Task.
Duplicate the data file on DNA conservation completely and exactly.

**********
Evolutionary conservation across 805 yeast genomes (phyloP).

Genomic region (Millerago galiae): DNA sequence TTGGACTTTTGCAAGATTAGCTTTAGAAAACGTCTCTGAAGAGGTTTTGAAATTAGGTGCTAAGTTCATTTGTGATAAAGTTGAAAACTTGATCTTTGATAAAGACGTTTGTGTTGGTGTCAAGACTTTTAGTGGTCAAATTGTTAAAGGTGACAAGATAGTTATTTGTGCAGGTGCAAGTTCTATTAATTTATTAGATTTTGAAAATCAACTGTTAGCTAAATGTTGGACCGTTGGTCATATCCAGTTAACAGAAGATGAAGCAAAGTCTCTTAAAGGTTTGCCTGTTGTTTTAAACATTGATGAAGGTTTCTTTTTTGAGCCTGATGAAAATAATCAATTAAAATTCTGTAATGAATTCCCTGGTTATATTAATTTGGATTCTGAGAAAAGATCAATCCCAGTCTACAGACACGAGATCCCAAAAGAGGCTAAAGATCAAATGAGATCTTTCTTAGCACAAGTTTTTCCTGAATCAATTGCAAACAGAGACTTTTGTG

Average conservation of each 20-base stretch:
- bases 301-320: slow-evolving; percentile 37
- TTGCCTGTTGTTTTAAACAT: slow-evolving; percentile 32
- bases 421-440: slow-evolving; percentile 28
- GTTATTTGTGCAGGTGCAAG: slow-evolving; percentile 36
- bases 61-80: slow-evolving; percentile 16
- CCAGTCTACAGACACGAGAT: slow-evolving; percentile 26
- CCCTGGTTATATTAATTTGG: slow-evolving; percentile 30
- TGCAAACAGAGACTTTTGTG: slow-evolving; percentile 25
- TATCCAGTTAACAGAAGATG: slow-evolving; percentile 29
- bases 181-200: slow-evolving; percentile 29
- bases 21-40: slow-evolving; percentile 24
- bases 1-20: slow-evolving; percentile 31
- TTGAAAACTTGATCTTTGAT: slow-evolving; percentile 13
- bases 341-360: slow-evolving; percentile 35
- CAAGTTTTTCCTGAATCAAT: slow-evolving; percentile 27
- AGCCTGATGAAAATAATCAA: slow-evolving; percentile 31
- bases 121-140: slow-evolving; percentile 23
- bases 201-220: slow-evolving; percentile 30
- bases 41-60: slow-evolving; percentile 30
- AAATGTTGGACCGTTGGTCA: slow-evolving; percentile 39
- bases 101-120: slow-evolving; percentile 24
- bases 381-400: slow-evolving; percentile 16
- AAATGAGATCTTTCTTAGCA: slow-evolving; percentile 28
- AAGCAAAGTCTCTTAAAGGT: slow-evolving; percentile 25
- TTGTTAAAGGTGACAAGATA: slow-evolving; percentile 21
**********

Evolutionary conservation across 805 yeast genomes (phyloP).

Genomic region (Millerago galiae): DNA sequence TTGGACTTTTGCAAGATTAGCTTTAGAAAACGTCTCTGAAGAGGTTTTGAAATTAGGTGCTAAGTTCATTTGTGATAAAGTTGAAAACTTGATCTTTGATAAAGACGTTTGTGTTGGTGTCAAGACTTTTAGTGGTCAAATTGTTAAAGGTGACAAGATAGTTATTTGTGCAGGTGCAAGTTCTATTAATTTATTAGATTTTGAAAATCAACTGTTAGCTAAATGTTGGACCGTTGGTCATATCCAGTTAACAGAAGATGAAGCAAAGTCTCTTAAAGGTTTGCCTGTTGTTTTAAACATTGATGAAGGTTTCTTTTTTGAGCCTGATGAAAATAATCAATTAAAATTCTGTAATGAATTCCCTGGTTATATTAATTTGGATTCTGAGAAAAGATCAATCCCAGTCTACAGACACGAGATCCCAAAAGAGGCTAAAGATCAAATGAGATCTTTCTTAGCACAAGTTTTTCCTGAATCAATTGCAAACAGAGACTTTTGTG

Average conservation of each 20-base stretch:
- bases 301-320: slow-evolving; percentile 37
- TTGCCTGTTGTTTTAAACAT: slow-evolving; percentile 32
- bases 421-440: slow-evolving; percentile 28
- GTTATTTGTGCAGGTGCAAG: slow-evolving; percentile 36
- bases 61-80: slow-evolving; percentile 16
- CCAGTCTACAGACACGAGAT: slow-evolving; percentile 26
- CCCTGGTTATATTAATTTGG: slow-evolving; percentile 30
- TGCAAACAGAGACTTTTGTG: slow-evolving; percentile 25
- TATCCAGTTAACAGAAGATG: slow-evolving; percentile 29
- bases 181-200: slow-evolving; percentile 29
- bases 21-40: slow-evolving; percentile 24
- bases 1-20: slow-evolving; percentile 31
- TTGAAAACTTGATCTTTGAT: slow-evolving; percentile 13
- bases 341-360: slow-evolving; percentile 35
- CAAGTTTTTCCTGAATCAAT: slow-evolving; percentile 27
- AGCCTGATGAAAATAATCAA: slow-evolving; percentile 31
- bases 121-140: slow-evolving; percentile 23
- bases 201-220: slow-evolving; percentile 30
- bases 41-60: slow-evolving; percentile 30
- AAATGTTGGACCGTTGGTCA: slow-evolving; percentile 39
- bases 101-120: slow-evolving; percentile 24
- bases 381-400: slow-evolving; percentile 16
- AAATGAGATCTTTCTTAGCA: slow-evolving; percentile 28
- AAGCAAAGTCTCTTAAAGGT: slow-evolving; percentile 25
- TTGTTAAAGGTGACAAGATA: slow-evolving; percentile 21